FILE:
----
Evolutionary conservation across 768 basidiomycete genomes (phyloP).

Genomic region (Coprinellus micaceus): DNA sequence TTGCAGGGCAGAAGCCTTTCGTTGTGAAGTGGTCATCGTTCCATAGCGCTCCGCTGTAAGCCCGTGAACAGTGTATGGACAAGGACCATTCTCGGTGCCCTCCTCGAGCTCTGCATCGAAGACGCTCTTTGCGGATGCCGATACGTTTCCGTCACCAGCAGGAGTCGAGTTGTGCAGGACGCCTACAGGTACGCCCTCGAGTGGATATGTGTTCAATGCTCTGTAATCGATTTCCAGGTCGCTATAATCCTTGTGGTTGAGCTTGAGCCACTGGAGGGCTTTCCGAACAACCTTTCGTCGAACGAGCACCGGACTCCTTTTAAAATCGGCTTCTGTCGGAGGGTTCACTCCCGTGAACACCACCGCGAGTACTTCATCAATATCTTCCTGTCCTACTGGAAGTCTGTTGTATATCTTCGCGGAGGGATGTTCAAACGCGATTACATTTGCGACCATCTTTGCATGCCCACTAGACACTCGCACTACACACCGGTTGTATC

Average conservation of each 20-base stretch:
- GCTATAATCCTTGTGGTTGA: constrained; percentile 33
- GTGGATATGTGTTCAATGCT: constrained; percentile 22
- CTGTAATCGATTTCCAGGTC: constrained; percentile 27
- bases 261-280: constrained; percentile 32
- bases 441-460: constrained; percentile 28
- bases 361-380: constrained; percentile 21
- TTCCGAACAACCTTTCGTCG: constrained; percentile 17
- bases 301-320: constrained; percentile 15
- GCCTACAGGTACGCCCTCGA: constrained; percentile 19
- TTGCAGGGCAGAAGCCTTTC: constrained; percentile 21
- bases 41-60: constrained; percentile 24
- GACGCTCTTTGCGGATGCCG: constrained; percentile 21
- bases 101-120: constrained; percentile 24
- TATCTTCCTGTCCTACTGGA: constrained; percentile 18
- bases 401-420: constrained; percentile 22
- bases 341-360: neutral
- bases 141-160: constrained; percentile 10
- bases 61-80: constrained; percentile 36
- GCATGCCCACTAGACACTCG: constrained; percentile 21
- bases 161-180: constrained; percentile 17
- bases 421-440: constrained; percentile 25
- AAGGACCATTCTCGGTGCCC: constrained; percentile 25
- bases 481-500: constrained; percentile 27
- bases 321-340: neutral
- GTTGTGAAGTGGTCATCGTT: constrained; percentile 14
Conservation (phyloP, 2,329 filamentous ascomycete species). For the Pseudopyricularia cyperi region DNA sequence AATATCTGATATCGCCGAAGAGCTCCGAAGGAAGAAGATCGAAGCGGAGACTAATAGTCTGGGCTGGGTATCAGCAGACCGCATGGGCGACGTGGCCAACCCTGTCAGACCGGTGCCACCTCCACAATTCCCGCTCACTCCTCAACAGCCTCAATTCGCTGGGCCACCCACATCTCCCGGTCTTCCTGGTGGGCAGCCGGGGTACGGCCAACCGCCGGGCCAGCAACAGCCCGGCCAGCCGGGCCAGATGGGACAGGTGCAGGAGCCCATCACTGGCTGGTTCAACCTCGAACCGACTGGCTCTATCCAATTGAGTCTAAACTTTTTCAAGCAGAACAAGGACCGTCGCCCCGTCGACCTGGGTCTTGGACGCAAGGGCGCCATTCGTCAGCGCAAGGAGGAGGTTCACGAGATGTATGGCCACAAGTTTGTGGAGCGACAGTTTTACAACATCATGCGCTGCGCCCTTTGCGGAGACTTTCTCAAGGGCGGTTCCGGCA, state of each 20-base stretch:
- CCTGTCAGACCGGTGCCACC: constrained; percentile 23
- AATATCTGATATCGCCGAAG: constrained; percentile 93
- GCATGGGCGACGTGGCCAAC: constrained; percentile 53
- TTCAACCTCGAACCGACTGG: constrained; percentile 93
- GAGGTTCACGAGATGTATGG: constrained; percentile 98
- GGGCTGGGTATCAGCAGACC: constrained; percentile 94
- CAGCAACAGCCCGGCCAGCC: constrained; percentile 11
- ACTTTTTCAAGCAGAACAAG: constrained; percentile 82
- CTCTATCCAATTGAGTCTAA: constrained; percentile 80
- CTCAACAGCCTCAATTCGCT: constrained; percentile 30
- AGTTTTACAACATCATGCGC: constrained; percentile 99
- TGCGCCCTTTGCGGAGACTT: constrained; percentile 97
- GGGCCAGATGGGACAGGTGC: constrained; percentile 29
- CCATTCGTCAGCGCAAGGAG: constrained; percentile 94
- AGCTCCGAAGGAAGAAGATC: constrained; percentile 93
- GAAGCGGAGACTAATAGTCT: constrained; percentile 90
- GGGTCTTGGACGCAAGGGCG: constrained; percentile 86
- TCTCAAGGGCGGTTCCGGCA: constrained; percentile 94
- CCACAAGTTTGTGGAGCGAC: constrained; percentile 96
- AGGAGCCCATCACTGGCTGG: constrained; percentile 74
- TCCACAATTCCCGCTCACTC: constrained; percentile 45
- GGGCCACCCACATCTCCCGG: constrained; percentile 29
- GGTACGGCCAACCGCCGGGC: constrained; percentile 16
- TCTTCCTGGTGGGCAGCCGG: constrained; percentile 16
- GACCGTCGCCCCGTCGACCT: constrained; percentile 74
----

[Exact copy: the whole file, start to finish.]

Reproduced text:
Evolutionary conservation across 768 basidiomycete genomes (phyloP).

Genomic region (Coprinellus micaceus): DNA sequence TTGCAGGGCAGAAGCCTTTCGTTGTGAAGTGGTCATCGTTCCATAGCGCTCCGCTGTAAGCCCGTGAACAGTGTATGGACAAGGACCATTCTCGGTGCCCTCCTCGAGCTCTGCATCGAAGACGCTCTTTGCGGATGCCGATACGTTTCCGTCACCAGCAGGAGTCGAGTTGTGCAGGACGCCTACAGGTACGCCCTCGAGTGGATATGTGTTCAATGCTCTGTAATCGATTTCCAGGTCGCTATAATCCTTGTGGTTGAGCTTGAGCCACTGGAGGGCTTTCCGAACAACCTTTCGTCGAACGAGCACCGGACTCCTTTTAAAATCGGCTTCTGTCGGAGGGTTCACTCCCGTGAACACCACCGCGAGTACTTCATCAATATCTTCCTGTCCTACTGGAAGTCTGTTGTATATCTTCGCGGAGGGATGTTCAAACGCGATTACATTTGCGACCATCTTTGCATGCCCACTAGACACTCGCACTACACACCGGTTGTATC

Average conservation of each 20-base stretch:
- GCTATAATCCTTGTGGTTGA: constrained; percentile 33
- GTGGATATGTGTTCAATGCT: constrained; percentile 22
- CTGTAATCGATTTCCAGGTC: constrained; percentile 27
- bases 261-280: constrained; percentile 32
- bases 441-460: constrained; percentile 28
- bases 361-380: constrained; percentile 21
- TTCCGAACAACCTTTCGTCG: constrained; percentile 17
- bases 301-320: constrained; percentile 15
- GCCTACAGGTACGCCCTCGA: constrained; percentile 19
- TTGCAGGGCAGAAGCCTTTC: constrained; percentile 21
- bases 41-60: constrained; percentile 24
- GACGCTCTTTGCGGATGCCG: constrained; percentile 21
- bases 101-120: constrained; percentile 24
- TATCTTCCTGTCCTACTGGA: constrained; percentile 18
- bases 401-420: constrained; percentile 22
- bases 341-360: neutral
- bases 141-160: constrained; percentile 10
- bases 61-80: constrained; percentile 36
- GCATGCCCACTAGACACTCG: constrained; percentile 21
- bases 161-180: constrained; percentile 17
- bases 421-440: constrained; percentile 25
- AAGGACCATTCTCGGTGCCC: constrained; percentile 25
- bases 481-500: constrained; percentile 27
- bases 321-340: neutral
- GTTGTGAAGTGGTCATCGTT: constrained; percentile 14
Conservation (phyloP, 2,329 filamentous ascomycete species). For the Pseudopyricularia cyperi region DNA sequence AATATCTGATATCGCCGAAGAGCTCCGAAGGAAGAAGATCGAAGCGGAGACTAATAGTCTGGGCTGGGTATCAGCAGACCGCATGGGCGACGTGGCCAACCCTGTCAGACCGGTGCCACCTCCACAATTCCCGCTCACTCCTCAACAGCCTCAATTCGCTGGGCCACCCACATCTCCCGGTCTTCCTGGTGGGCAGCCGGGGTACGGCCAACCGCCGGGCCAGCAACAGCCCGGCCAGCCGGGCCAGATGGGACAGGTGCAGGAGCCCATCACTGGCTGGTTCAACCTCGAACCGACTGGCTCTATCCAATTGAGTCTAAACTTTTTCAAGCAGAACAAGGACCGTCGCCCCGTCGACCTGGGTCTTGGACGCAAGGGCGCCATTCGTCAGCGCAAGGAGGAGGTTCACGAGATGTATGGCCACAAGTTTGTGGAGCGACAGTTTTACAACATCATGCGCTGCGCCCTTTGCGGAGACTTTCTCAAGGGCGGTTCCGGCA, state of each 20-base stretch:
- CCTGTCAGACCGGTGCCACC: constrained; percentile 23
- AATATCTGATATCGCCGAAG: constrained; percentile 93
- GCATGGGCGACGTGGCCAAC: constrained; percentile 53
- TTCAACCTCGAACCGACTGG: constrained; percentile 93
- GAGGTTCACGAGATGTATGG: constrained; percentile 98
- GGGCTGGGTATCAGCAGACC: constrained; percentile 94
- CAGCAACAGCCCGGCCAGCC: constrained; percentile 11
- ACTTTTTCAAGCAGAACAAG: constrained; percentile 82
- CTCTATCCAATTGAGTCTAA: constrained; percentile 80
- CTCAACAGCCTCAATTCGCT: constrained; percentile 30
- AGTTTTACAACATCATGCGC: constrained; percentile 99
- TGCGCCCTTTGCGGAGACTT: constrained; percentile 97
- GGGCCAGATGGGACAGGTGC: constrained; percentile 29
- CCATTCGTCAGCGCAAGGAG: constrained; percentile 94
- AGCTCCGAAGGAAGAAGATC: constrained; percentile 93
- GAAGCGGAGACTAATAGTCT: constrained; percentile 90
- GGGTCTTGGACGCAAGGGCG: constrained; percentile 86
- TCTCAAGGGCGGTTCCGGCA: constrained; percentile 94
- CCACAAGTTTGTGGAGCGAC: constrained; percentile 96
- AGGAGCCCATCACTGGCTGG: constrained; percentile 74
- TCCACAATTCCCGCTCACTC: constrained; percentile 45
- GGGCCACCCACATCTCCCGG: constrained; percentile 29
- GGTACGGCCAACCGCCGGGC: constrained; percentile 16
- TCTTCCTGGTGGGCAGCCGG: constrained; percentile 16
- GACCGTCGCCCCGTCGACCT: constrained; percentile 74